As a leader of a new generation of Australian architects, Peter Stutchbury has expertly demonstrated an attuned knowledge of construction, the local environment and context. His catalogue of important work, presented chronologically here, shows the architect’s engagement with the landscape, and “observes how his vision of an ideal architecture has set the course for much that should follow.” What’s also captured in this book is the variety of his work, from harbour-side houses in Sydney to the Deepwater Woolshed near Wagga Wagga, with the Archery Pavilion for the Sydney Olympic Games thrown in somewhere in between. It is an exceptional body of work that impresses today but which will inspire tomorrow.
The work of Japanese architect Sou Fujimoto explores the space in-between opposing ideas.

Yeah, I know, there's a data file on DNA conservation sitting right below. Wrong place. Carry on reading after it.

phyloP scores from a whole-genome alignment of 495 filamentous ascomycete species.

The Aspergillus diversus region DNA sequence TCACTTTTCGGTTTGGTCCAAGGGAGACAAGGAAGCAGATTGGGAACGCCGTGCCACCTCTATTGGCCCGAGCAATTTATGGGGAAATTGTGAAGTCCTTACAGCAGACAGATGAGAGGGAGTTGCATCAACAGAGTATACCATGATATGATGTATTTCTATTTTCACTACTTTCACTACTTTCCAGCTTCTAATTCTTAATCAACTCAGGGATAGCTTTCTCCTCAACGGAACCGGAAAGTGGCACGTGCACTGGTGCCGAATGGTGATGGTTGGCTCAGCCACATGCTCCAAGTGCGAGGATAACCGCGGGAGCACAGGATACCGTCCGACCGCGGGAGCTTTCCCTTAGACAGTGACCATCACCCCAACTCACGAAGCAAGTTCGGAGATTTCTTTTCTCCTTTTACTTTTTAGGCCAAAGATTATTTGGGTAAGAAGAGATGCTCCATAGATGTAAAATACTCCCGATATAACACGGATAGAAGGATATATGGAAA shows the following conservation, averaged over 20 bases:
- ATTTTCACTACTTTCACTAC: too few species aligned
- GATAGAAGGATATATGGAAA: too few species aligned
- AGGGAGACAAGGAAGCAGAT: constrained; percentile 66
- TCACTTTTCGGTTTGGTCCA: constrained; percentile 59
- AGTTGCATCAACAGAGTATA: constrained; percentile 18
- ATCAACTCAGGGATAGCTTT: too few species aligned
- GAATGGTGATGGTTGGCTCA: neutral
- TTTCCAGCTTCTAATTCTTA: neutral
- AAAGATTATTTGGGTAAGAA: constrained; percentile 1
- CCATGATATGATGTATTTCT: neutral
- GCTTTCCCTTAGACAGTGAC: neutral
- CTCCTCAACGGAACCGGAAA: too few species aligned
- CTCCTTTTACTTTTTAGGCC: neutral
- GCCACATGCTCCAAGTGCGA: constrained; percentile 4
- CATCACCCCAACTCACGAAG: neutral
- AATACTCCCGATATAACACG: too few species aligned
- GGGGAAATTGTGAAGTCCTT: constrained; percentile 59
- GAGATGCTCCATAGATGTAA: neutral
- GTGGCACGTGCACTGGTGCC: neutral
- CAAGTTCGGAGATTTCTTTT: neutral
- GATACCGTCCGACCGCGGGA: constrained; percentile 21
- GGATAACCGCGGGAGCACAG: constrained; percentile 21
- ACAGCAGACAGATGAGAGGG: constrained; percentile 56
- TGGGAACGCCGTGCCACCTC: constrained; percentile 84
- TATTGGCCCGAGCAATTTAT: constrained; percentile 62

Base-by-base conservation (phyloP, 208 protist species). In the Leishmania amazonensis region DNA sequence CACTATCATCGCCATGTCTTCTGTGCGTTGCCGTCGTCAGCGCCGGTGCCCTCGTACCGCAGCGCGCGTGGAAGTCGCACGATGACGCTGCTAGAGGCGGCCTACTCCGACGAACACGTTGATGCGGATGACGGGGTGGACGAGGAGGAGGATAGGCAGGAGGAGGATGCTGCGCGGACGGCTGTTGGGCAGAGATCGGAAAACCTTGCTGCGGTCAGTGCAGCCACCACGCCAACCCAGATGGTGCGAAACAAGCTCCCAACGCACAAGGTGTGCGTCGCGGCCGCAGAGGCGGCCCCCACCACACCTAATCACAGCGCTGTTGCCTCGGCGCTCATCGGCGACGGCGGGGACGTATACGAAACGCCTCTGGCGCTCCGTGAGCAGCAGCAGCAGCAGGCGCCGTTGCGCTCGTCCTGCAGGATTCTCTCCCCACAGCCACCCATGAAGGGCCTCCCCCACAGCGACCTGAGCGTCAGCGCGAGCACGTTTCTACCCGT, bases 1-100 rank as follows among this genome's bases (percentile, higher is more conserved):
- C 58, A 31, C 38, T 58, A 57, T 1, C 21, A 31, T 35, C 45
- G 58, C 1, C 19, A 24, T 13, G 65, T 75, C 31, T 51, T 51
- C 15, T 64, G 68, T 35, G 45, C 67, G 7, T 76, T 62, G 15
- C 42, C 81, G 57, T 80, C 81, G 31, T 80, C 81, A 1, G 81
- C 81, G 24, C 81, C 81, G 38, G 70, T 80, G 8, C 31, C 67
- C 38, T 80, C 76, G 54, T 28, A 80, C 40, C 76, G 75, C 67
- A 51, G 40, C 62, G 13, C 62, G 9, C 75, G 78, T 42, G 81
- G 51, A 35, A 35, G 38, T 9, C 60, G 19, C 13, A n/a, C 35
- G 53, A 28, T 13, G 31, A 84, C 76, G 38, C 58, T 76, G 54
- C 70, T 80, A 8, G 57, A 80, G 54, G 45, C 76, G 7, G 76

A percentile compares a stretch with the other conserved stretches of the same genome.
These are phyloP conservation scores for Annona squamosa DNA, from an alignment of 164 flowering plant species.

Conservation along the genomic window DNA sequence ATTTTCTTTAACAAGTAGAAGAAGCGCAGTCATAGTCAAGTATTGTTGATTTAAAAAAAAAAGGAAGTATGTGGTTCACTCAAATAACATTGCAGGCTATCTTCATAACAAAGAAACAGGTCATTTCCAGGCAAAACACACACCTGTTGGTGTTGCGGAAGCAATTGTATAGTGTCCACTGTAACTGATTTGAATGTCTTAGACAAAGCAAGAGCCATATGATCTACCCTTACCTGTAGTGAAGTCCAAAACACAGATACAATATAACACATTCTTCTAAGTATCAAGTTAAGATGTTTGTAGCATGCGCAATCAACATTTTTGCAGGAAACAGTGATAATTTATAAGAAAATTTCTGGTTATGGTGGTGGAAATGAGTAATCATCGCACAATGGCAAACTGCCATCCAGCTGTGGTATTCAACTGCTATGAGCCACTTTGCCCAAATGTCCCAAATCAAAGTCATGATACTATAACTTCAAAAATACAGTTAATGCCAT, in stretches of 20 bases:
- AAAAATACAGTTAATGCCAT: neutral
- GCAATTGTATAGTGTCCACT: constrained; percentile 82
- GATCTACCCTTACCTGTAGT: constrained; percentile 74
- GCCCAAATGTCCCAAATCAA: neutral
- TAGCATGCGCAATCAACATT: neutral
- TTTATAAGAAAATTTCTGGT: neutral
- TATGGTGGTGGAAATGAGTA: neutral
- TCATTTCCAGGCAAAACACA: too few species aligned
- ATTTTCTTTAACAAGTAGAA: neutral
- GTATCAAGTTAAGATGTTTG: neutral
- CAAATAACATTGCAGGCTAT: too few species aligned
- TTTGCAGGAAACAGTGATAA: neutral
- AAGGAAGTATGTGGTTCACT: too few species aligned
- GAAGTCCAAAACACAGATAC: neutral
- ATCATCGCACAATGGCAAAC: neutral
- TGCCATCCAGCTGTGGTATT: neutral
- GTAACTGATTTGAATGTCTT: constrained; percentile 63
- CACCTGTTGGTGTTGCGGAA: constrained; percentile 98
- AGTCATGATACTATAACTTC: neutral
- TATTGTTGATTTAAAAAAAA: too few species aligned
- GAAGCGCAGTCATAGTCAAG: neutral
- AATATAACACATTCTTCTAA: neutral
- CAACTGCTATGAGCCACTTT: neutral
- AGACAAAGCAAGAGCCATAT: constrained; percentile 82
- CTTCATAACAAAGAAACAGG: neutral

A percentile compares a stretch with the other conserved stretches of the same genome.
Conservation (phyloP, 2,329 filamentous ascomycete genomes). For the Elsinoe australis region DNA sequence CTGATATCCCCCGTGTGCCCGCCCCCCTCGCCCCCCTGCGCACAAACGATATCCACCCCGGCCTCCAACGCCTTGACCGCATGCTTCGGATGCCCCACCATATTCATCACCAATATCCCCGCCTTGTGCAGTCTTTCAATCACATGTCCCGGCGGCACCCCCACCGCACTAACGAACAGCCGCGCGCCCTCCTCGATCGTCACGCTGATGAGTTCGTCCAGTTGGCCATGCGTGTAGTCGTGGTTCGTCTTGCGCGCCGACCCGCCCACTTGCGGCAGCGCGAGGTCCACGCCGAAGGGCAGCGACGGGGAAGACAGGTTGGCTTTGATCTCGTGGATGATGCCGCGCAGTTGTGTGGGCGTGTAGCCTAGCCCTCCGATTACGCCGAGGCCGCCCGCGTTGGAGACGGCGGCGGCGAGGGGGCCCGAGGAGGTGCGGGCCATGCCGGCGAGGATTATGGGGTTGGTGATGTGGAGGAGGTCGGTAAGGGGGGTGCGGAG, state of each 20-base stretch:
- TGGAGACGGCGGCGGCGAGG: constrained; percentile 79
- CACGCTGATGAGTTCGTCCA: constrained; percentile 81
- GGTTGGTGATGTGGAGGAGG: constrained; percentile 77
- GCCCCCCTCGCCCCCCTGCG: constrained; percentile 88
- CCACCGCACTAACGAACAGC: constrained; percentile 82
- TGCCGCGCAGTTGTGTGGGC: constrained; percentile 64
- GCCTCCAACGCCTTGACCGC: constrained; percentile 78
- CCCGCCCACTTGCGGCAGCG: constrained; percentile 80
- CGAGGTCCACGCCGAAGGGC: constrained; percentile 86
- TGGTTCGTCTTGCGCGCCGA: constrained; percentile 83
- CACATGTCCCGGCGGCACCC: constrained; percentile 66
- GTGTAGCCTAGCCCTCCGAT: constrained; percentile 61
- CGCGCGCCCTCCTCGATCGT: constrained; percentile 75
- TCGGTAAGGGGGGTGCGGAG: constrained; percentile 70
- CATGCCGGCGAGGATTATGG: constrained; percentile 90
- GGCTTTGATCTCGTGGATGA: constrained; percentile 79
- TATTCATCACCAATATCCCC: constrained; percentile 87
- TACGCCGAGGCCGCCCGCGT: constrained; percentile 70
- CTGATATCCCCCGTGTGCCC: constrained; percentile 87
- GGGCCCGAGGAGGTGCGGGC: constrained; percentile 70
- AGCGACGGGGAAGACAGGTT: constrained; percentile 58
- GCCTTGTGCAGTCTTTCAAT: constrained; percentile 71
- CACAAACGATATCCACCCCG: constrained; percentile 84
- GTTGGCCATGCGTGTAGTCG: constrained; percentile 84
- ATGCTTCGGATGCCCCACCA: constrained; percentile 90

Calls to address Sydney’s burgeoning population with big towers and big infrastructure miss the smaller picture.
Provocative ideas were thin on the ground at the 7th International Urban Design Conference.
Nigel Bertram’s book explores the link between urban observations and design research.
A contemporary pared-back garden that elides the distinction between gallery space and domestic living.
Skilful courtyard placement by Kennedy Nolan Architects creates a bright and airy inner-urban home.
A “dark and sexy” new home for longstanding Sydney restaurant Rockpool.
A family beach house by Andrew Simpson Architects and Charles Anderson that is small in scale but packed with ideas.